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How to Identify a Link Profile Susceptible to Google Penguin

slipko-jeff
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Just as we were getting comfortable with the Panda algorithm updates, Google introduced another game changer in Penguin on April 24th and refreshed it on May 25th in order to crack down on sites that use unethical on- and off-page SEO tactics.

As a result, some sites lost a significant amount of their Google organic traffic overnight. The impacted sites I am helping recover all had one thing in common: an unnatural link profile with a majority of their links coming from low quality sites along with overly optimized anchor text.

This article will explain how site owners can diagnose whether they were hit by Penguin themselves and how to detect whether it was off-page factors that caused it.

Identifying a Hit from Penguin

  • First, open your analytics. We will use Google Analytics for this exercise.
  • Since Penguin impacts organic traffic you receive from Google, we need to filter out all other sources of traffic.
  • In order to view your organic traffic, click on Traffic Sources, Sources, Search, and then Organic.

traffic-sources-analytics

  • Next, remove your traffic from non-Google search engines since Penguin only impacts your organic traffic from Google. Click on Source then click on Google.

traffic-source-google-analytics

  • Now you should be looking at your Google organic traffic. Do you see a sharp decline in traffic starting on April 24 or May 25? For reference, below is an example of a site that was hit by the first rollout of Penguin on April 24. If you see a drop that looks similar to this starting on either of those days, then it is extremely likely you have been hit by Penguin. Or if you see drops that aren’t consistent with those dates, your site may have been hit by Panda or another update.

google-organic-traffic-april-may-2012

  • It’s important to compare this with your previous traffic in order to make sure it's a true drop and not just a return to your normal levels of traffic. Look back a few months to examine your overall traffic patterns and do a week-over-week and a month-over-month comparison.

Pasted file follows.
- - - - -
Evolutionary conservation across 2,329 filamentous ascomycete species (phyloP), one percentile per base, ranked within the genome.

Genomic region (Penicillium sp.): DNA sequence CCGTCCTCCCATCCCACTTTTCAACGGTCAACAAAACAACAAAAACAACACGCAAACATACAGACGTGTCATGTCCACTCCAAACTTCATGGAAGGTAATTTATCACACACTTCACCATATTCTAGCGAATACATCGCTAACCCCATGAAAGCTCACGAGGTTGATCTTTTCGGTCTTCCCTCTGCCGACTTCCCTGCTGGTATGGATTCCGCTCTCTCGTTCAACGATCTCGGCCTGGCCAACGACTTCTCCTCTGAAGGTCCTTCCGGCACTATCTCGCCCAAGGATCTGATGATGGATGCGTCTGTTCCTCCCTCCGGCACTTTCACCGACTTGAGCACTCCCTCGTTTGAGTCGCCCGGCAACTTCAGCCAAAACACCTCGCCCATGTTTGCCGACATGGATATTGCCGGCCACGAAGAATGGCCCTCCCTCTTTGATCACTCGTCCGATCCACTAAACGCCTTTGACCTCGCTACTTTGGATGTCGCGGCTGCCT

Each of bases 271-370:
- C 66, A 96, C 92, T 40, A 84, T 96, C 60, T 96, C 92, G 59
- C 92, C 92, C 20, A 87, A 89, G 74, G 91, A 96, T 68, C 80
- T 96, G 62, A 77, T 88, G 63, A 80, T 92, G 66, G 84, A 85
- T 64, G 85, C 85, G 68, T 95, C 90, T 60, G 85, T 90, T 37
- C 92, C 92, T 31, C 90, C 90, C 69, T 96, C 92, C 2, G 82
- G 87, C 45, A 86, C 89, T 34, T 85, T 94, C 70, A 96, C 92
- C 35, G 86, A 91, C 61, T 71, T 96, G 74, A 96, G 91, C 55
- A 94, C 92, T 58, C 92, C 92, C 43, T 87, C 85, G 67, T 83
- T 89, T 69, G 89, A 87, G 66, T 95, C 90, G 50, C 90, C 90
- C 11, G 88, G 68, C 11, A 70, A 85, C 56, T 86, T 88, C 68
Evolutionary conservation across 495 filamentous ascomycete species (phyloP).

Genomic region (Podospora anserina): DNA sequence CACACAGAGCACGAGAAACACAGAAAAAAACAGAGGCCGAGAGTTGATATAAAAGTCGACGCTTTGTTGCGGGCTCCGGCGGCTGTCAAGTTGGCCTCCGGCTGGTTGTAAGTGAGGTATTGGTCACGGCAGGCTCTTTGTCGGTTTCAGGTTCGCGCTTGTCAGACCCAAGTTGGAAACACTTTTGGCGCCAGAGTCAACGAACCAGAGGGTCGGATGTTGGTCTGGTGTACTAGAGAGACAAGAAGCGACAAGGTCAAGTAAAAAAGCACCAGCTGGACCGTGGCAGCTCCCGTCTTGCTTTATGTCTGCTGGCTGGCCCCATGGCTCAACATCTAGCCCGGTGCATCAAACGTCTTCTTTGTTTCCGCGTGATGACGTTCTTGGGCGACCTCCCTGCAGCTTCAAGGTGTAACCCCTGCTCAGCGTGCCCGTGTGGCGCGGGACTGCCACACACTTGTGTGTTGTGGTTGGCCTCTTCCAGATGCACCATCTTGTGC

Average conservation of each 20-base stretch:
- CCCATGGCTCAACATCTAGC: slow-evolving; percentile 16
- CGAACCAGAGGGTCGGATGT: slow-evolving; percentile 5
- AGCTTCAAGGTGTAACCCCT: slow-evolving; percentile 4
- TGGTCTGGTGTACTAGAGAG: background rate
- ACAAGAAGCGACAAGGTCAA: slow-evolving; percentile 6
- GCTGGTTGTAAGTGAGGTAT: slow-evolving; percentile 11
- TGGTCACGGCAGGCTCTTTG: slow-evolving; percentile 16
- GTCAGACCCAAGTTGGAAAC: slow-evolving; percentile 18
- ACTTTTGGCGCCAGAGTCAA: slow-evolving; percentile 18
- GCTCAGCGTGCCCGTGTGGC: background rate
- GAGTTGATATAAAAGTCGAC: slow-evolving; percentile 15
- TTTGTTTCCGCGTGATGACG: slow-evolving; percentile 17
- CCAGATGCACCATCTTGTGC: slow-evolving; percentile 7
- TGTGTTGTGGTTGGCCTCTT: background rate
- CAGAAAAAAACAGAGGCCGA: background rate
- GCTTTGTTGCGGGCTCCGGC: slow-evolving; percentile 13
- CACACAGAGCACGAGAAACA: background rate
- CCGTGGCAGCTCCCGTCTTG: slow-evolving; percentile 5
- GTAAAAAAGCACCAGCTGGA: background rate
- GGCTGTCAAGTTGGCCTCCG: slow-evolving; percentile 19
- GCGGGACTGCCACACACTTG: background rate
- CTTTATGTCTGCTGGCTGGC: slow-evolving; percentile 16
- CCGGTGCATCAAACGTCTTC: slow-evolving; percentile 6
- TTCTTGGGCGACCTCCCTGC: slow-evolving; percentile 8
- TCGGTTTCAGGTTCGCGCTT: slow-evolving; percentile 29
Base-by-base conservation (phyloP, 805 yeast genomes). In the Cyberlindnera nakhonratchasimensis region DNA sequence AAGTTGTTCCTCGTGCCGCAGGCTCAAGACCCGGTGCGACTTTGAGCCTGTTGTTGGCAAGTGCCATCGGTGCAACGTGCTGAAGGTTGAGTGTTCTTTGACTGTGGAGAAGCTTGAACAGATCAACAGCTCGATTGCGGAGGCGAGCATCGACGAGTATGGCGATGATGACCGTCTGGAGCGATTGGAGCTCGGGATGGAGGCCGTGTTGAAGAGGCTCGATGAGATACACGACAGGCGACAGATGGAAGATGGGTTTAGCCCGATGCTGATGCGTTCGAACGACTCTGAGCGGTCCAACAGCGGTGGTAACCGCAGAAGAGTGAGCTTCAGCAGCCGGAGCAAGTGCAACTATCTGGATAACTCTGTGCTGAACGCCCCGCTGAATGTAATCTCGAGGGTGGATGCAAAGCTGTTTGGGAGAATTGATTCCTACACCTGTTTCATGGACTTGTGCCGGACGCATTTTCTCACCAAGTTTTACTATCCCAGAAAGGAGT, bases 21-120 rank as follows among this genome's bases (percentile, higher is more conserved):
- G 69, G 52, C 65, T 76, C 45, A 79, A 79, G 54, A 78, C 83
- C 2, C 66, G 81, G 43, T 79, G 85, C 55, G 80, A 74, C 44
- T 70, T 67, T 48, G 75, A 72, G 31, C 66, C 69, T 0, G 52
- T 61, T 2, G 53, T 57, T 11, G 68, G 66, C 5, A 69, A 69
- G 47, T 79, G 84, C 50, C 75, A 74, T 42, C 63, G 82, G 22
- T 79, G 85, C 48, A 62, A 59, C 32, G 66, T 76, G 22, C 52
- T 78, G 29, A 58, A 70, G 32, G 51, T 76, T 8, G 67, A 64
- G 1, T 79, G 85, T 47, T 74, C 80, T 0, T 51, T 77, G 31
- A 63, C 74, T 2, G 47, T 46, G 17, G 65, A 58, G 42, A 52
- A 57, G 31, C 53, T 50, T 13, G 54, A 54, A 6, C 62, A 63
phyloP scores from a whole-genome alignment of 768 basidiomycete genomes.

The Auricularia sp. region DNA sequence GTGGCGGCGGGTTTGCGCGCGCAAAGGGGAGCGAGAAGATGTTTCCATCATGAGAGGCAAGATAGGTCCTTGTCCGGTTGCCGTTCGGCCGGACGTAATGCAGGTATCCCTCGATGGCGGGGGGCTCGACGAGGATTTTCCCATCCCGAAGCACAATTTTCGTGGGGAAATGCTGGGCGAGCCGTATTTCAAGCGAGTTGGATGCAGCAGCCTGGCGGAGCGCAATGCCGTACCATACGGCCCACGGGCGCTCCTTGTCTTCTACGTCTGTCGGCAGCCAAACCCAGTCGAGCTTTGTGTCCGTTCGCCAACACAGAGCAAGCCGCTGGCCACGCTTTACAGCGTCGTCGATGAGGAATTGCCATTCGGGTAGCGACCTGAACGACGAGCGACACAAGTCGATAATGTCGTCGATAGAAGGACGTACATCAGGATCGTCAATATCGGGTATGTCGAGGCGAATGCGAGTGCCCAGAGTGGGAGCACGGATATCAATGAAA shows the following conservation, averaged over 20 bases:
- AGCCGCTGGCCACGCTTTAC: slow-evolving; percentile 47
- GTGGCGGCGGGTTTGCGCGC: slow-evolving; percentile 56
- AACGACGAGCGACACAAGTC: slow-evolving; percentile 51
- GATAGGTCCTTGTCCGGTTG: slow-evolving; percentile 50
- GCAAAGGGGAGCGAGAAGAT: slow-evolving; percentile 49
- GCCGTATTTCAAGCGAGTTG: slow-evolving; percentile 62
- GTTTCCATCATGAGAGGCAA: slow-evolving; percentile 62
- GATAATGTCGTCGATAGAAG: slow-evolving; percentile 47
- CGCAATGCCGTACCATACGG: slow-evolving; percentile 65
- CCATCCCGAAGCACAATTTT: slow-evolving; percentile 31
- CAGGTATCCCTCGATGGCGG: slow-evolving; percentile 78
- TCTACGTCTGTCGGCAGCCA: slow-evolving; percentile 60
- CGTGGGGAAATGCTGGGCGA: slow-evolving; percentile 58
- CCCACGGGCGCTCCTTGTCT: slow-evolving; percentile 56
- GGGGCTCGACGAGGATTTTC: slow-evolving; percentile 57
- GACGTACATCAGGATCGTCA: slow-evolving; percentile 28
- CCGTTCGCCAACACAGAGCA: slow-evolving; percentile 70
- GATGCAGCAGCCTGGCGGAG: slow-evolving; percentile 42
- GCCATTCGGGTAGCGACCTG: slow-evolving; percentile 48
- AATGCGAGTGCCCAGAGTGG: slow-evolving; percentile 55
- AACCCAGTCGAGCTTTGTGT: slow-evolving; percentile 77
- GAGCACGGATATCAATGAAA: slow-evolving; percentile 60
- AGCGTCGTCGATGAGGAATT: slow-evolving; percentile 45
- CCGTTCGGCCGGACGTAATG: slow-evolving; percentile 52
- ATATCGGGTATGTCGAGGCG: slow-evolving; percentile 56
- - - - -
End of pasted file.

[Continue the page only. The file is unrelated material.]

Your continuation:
• Now we need to see which keywords were the most impacted. While on the same page that shows your Google organic traffic, select Secondary Dimension, Traffic Sources, and then Keyword.

analytics-secondary-dimension-keyword

  • Next, since Penguin impacts sites at the keyword level, you should compare your pre-Penguin and Post-Penguin traffic over an equal amount of time so you can see if any keywords were impacted.

keywords-pre-post-penguin-analytics

  • Looking at the overall drop in traffic and seeing their top keywords losing traffic, it’s safe to assume that this site was impacted by Penguin and we need to address the problem.

Analyzing Your Link Profile

  • We need to dig deeper to see if it is an off-page issue that resulted in the drop in traffic. However, even if your site wasn’t hit by Penguin, I highly recommend analyzing your link profile to see if there are any causes for concern. I recommend using Open Site Explorer for this purpose and filtering the links to your site using the following settings before downloading the excel file:

open-site-explorer-filter-links

  • Run the Excel file through Link Detective. Link Detective is a free tool that automatically classifies the type of links pointing to your site as well as the anchor text.
  • Once you get your report from Link Detective it will look something like this:

links-by-type-link-detective

  • First thing, you should filter out the dead links in order to get a more accurate link profile.
  • There are still a lot of unknown links we need to deal with, but at least we can see 50 percent of links classified as a type. At first glance, this isn’t a healthy link profile. The top three are poor sources that are unlikely to pass much (if any) authority – footer, comments, and directories.
  • As a next step, I recommend exporting an Excel file from Link Detective so you can manually categorize the unknown links to get a completely accurate picture.
  • Now we need to analyze the anchor text distribution. Click on the Anchor Text tab to take a look at the breakdown:

links-by-anchor-text-link-detective

  • This is a perfect example of unnatural anchor text distribution. Microsite Masters recently crunched a bunch of data and found that once a site surpasses 65 percent of their links having optimized anchor texts then they are increasingly more likely to get hit. I’m willing to bet that number will decrease with the future Penguin refreshes, but Google is trying to get rid of worst offending sites first.
  • After you have completed these steps, you should have a good idea whether or not your site was hit by Penguin and if your link profile had anything to do with it.

How to Address the Problem

As for what to do about it, it depends on your individual situation. In most cases, sites are going to have to do some serious link clean-up.

A good place to start is by removing links from extremely low quality or de-indexed sites. Also, I would supplement any link removal by adding quality natural links to the pages that lost the most traffic.


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